But note that the list is neither complete nor representative. I am also comparing two very different things: IaaS and PaaS. While IaaS vendors like AWS provide virtual machines, PaaS vendors like Heroku provide a tooling to setup complete environments.

However, the list shows that most of the vendors use Linux as their base system and the more you go to the PaaS direction, the more Windows vanishes.

Vendor Windows Linux Type Comment
Microsoft Azure yes yes IaaS
AWS yes yes IaaS AWS has a lot of Linux distributions and Windows version on their IaaS EC2.
AWS Elastic Beanstalk yes yes IaaS
eNlight Cloud yes yes CentOS, Red Hat Enterprise Linux, SUSE Linux, Oracle Linux, Ubuntu, Fedora, Debian, Window Server 2003, Windows Server 2008, Windows 7.
Google App Engine PaaS Google App Engine has a sandbox and hides the OS.
Google Compute Engine yes yes IaaS Linux, FreeBSD, Microsoft Windows
Heroku yes PaaS Ubuntu
Jelastic yes PaaS
HP Cloud yes IaaS Based on OpenStack.
OpenShift yes PaaS Red Hat Enterprise Linux
Engine Yard yes PaaS Ubuntu, Gentoo
Rackspace yes yes
Cloud Foundry yes PaaS

Best regards,
Thomas

When your Acer Aspire 5560G doesn’t shutdown anymore

Last year I bought an Acer Aspire 5560G as my second laptop (yes, sometimes two are better than one). A half year later, I was working pretty much with this laptop and decided to upgrade it with a SSD drive. So I bought a brand new Samsung SSD 840 PRO with 256 GB. I was very happy. Well, was…

After installing the SSD and reinstalling Windows 7 there was something strange – Windows didn’t shutdown anymore. Whenever I tried to shutdown my laptop (or restart it or put it to hibernate) Windows went off, but the laptop was still on. The ventilator was running, power was on and the lights at the front of my laptop were blinking. So what?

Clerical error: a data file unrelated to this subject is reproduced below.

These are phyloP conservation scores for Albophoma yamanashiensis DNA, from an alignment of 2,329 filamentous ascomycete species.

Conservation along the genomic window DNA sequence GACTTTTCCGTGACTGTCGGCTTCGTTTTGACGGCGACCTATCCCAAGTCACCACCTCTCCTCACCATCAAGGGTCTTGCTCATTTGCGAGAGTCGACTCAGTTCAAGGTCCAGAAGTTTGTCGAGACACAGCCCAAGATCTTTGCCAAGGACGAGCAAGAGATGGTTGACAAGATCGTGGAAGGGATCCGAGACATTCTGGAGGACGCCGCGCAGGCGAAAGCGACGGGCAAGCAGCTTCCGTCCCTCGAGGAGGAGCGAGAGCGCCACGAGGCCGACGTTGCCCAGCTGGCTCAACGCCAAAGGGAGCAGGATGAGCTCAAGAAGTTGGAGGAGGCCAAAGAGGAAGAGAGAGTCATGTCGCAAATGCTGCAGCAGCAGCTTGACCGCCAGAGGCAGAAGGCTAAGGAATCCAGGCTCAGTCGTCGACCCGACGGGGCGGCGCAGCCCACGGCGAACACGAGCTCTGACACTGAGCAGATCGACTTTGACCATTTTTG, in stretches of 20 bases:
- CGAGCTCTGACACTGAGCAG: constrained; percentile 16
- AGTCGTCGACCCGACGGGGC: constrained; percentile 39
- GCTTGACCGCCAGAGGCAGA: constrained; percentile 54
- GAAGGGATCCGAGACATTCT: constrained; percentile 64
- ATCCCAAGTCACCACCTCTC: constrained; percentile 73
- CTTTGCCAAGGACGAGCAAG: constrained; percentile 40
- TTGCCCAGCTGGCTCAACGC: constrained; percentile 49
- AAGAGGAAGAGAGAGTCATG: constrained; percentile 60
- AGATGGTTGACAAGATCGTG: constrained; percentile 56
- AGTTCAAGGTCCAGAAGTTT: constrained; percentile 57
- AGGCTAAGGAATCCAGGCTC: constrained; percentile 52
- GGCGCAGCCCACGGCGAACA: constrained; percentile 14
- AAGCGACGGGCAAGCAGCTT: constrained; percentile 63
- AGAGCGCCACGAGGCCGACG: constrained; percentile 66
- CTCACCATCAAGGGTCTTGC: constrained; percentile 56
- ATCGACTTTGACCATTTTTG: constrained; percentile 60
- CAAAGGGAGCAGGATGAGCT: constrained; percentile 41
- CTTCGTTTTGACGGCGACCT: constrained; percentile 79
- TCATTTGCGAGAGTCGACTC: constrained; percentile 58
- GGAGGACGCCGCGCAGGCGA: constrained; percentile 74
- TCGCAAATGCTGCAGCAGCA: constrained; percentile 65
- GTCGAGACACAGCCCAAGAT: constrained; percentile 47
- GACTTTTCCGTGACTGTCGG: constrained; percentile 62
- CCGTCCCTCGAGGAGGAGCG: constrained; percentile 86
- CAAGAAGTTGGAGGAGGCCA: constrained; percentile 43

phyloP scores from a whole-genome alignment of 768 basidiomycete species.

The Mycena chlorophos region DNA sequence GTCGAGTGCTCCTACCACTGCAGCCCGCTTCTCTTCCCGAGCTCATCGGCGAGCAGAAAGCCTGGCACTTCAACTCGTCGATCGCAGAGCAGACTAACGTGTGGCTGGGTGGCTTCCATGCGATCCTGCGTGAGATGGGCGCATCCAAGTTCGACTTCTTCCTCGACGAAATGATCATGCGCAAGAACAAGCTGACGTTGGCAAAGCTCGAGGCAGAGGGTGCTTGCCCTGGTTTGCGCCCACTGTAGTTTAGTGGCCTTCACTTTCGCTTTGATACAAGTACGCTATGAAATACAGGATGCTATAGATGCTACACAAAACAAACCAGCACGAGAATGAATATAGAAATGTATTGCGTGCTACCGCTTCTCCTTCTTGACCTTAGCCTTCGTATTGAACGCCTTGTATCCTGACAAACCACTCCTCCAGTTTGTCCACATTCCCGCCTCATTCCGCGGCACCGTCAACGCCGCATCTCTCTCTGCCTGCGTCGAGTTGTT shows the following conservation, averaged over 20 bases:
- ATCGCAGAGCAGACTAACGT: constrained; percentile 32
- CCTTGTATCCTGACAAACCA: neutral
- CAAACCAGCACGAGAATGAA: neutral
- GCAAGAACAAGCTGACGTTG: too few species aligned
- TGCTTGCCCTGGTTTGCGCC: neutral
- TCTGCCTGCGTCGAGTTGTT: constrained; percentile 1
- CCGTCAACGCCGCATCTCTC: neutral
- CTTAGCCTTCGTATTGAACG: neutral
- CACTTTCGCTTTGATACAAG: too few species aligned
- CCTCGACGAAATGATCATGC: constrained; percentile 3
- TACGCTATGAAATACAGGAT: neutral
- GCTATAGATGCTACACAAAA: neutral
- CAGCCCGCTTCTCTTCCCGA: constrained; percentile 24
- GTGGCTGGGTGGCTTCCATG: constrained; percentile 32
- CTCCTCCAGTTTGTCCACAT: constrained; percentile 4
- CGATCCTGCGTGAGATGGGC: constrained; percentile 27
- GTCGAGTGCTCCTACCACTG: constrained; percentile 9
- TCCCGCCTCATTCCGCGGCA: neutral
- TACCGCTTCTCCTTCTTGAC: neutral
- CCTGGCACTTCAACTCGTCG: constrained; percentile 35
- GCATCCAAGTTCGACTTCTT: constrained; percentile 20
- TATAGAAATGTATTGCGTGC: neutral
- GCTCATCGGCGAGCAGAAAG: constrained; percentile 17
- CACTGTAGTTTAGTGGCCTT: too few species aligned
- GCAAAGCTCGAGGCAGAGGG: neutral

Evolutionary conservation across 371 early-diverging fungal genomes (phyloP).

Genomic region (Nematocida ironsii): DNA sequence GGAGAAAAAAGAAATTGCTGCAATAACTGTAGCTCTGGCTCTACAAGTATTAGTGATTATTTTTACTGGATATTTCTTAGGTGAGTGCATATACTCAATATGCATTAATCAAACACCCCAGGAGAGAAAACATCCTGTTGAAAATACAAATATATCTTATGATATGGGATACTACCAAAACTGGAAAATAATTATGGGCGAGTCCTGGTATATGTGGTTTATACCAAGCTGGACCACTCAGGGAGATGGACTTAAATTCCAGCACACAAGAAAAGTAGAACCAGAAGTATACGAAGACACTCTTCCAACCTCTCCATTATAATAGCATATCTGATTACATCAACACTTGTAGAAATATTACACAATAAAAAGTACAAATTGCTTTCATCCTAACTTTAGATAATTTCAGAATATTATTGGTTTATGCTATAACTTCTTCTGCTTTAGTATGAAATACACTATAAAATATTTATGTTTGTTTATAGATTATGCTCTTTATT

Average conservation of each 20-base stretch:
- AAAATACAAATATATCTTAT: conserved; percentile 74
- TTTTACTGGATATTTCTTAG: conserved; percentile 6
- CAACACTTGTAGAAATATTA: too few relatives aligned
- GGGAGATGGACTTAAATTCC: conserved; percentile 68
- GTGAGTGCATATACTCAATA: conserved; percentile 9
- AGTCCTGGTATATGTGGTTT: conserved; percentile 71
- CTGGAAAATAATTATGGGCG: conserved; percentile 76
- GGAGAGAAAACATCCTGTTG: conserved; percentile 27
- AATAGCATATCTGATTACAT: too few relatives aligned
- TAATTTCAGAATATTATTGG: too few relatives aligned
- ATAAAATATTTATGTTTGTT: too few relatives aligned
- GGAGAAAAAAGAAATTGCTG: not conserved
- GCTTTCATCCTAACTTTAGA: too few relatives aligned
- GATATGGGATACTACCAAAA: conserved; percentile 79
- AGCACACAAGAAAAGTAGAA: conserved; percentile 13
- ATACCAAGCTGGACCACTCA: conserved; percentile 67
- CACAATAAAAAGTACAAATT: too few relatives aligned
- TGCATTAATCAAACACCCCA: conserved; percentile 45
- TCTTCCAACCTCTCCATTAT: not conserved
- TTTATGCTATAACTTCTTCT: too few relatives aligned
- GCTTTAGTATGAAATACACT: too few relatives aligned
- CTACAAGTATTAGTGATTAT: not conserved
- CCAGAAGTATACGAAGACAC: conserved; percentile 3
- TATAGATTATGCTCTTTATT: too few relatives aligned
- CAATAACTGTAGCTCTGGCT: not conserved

So I tried to fix it. I reinstalled Windows (both, Windows 7 and Windows 8.1). I installed all kind of driver, even of devices I don’t have. I updated, I formated, I read the internet and so on. I even flashed my BIOS to be sure. But nothing worked for me.

Last night I was searching the web again and I was very despaired. I found a forum post of some guy who had the same problem. And his solution was pretty simple: he installed Windows using an USB driver rather than a DVD. I thought what the fuck, he’s joking, forget about it. But as I woke up this morning I was still despraid and I thought, well, let’s try it. I mean, why not?

So I put my Windows 7 DVD into my drive and copied it to an USB drive using some dubios freeware software that tried to install one browser-toolbar after another. But ten minutes later I had my Windows copy on my bootable USB stick. Restart, format, install, waiting… During the installation the laptop restarted several times and I assumed that this is a good sign.

After aproximately 30 minutes the big moment came and I pressed on “shutdown” in my brand new Windows 7 installation. Aaaannnddd baaammm it went off!

I studied 11 semesters of computer science right now. I installed all kinds of Windows (98, XP, Vista, 7, 8), some Linux distributions and other stuff. But that there is a difference between installing Windows from a DVD or from an USB stick doesn’t make any f***ing sense to me. Thank you Microsoft.

reinstalling_windows

Best regards,
Thomas Uhrig